By Ms Pip McIlroy, Health Care Ethics & Formation Coordinator,
St Vincent’s Health Australia
Thursday 31 October 2019
Standing on Macquarie Wharf on a warm Hobart day with only a slight breeze in the air, it’s not hard to imagine the small two-mast sailing ship, the ‘Louisa’ sitting, windless in the Derwent River. On it were the first three sisters, having arrived in Hobart waters, but not yet able to reach the shore.
…When have I found myself a bit stuck, on the cusp of beginning something new, keen to reach out to a new place or person but needing help to get started?
Although the physical scene would have been starkly different in 1847, my imagination wanders to the experience of the three pioneering sisters. Aged about 54, 47 and 38, these women sailed from Sydney to Hobart with just twenty pounds and a few of their personal possessions. Already in a land foreign to their Irish home, this journey to Tasmania was to even further unknowns. What courage and trust it must have taken to go towards great need in a completely new place.
…how am I challenged by the Sisters’ freedom from physical possessions to practice what St Ignatius calls detachment, “making use of those things that help to bring us closer to God and leaving aside those things that don’t.”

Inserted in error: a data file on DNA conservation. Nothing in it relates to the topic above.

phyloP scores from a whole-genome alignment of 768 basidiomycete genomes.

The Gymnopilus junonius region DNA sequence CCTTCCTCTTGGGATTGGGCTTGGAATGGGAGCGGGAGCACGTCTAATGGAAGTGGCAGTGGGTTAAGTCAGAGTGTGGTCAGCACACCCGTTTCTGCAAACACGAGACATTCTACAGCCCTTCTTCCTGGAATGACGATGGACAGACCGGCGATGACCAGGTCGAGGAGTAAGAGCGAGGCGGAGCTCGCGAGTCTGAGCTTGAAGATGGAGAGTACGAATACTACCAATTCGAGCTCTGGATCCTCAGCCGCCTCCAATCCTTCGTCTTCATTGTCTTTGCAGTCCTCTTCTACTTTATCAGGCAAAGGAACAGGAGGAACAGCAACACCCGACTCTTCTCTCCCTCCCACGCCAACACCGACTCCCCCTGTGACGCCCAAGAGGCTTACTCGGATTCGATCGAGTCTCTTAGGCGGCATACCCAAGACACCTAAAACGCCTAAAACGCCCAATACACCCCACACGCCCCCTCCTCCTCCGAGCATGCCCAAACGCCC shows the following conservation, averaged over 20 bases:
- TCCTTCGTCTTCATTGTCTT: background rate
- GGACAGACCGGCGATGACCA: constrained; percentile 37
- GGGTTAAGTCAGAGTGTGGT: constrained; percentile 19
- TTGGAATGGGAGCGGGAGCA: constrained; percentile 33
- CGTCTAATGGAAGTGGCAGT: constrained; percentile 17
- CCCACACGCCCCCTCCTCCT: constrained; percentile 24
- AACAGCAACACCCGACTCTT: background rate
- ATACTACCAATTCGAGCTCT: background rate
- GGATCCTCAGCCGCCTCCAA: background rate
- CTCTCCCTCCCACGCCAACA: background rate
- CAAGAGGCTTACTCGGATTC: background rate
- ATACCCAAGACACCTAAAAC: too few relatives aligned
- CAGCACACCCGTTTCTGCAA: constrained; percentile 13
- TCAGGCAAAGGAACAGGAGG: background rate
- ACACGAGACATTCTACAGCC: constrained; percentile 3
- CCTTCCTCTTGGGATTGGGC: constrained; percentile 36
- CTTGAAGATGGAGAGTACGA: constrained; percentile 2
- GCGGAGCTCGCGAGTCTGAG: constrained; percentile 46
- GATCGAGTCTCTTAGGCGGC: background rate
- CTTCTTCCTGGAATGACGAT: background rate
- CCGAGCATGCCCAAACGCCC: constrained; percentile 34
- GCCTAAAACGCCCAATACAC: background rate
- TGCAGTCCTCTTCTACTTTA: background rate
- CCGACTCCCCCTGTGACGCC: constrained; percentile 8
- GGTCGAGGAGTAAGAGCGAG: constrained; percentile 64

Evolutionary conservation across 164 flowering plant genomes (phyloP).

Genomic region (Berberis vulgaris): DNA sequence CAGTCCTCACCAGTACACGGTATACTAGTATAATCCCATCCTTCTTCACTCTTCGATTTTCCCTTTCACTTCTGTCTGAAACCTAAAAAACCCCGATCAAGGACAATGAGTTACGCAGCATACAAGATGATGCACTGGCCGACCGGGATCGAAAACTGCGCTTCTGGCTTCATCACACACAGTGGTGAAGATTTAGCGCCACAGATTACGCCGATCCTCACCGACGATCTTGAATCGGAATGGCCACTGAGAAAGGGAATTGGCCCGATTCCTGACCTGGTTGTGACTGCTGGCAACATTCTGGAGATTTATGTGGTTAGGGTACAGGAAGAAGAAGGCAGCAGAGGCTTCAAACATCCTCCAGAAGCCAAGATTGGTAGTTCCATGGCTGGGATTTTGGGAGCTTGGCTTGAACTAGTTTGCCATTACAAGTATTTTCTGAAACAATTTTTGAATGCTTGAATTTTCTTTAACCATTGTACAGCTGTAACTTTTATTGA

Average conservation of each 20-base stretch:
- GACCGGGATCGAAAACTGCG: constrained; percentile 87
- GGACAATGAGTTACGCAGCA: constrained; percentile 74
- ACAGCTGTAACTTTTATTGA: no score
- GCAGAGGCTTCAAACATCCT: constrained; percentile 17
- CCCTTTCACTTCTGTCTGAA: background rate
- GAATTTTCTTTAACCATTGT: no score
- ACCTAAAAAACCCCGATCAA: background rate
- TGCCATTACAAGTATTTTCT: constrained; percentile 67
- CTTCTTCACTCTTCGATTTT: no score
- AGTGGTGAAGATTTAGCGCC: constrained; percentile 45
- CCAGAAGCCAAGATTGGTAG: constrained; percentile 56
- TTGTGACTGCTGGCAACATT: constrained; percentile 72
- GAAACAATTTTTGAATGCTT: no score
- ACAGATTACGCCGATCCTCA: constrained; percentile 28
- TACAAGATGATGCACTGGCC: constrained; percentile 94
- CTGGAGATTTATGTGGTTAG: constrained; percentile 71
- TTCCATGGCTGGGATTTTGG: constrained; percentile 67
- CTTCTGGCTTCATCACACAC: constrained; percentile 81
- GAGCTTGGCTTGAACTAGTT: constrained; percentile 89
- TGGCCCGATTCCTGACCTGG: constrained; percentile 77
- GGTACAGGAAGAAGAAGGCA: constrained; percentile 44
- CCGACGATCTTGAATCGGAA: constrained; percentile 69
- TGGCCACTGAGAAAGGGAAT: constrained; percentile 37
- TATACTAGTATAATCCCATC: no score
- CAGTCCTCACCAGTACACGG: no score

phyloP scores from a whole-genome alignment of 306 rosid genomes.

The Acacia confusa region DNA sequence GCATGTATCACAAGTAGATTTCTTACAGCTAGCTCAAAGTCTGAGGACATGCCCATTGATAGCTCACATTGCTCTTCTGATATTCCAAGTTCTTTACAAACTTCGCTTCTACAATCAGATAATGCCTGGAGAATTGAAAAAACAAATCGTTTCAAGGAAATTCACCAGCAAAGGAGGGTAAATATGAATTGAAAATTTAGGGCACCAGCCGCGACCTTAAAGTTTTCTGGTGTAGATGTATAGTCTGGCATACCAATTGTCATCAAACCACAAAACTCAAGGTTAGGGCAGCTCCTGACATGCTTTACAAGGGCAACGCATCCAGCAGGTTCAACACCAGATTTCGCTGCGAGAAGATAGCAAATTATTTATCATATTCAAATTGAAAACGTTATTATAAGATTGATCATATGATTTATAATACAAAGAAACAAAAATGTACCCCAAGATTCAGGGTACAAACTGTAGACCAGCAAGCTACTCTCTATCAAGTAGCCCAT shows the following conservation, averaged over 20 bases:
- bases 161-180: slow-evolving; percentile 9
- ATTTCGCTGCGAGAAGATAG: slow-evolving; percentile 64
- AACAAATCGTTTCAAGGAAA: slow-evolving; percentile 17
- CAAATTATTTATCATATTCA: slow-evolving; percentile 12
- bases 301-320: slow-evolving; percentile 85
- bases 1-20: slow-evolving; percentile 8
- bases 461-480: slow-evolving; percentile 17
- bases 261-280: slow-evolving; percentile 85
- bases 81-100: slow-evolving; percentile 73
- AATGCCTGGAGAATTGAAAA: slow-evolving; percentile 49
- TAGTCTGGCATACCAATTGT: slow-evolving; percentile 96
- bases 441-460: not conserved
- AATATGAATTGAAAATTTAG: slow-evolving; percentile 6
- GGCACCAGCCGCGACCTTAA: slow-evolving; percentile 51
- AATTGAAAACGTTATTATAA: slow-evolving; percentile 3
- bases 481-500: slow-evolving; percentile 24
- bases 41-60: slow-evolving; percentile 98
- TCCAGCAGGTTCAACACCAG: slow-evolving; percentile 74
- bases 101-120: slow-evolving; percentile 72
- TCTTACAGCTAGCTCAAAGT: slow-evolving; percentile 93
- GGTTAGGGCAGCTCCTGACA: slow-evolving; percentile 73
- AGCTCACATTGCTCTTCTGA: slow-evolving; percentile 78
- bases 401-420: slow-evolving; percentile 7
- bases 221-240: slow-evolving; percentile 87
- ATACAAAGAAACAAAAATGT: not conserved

Friday 1 November 2019
At the notorious Cascade’s Female Factory in South Hobart, we are lucky to experience history brought to life by actors Judith and Chris. I am taken aback by the tiny scale of the solitary confinement cells and the stories of convict women who had to leave their children in England or had them taken away once in Australia.
…Sometimes the suffering that others have endured is unfathomable. Compassion means to ‘suffer with’. How might I be being invited to imagine what life might be like for people who find themselves cast aside by society and to walk alongside them?
I’m struck by what could have been the significant emotional toll of the sisters’ first endeavours in Hobart; visiting and instructing the female convicts and their children while imprisoned and also children in the orphanage. Sr. Maria Wheeler shares with us that the sisters passed messages between the female factory and the orphanage, this sometimes being the only mode of communication between a mother and her child. How difficult it must have been to see up close the extremely harsh reality of the female prisoners’ lives. Yet the sisters’ faith and commitment to serving and caring for vulnerable people in the Hobart community continued to be a driving force for their ministries.
…What are my driving forces that will sustain me even in the ups and downs of life and work?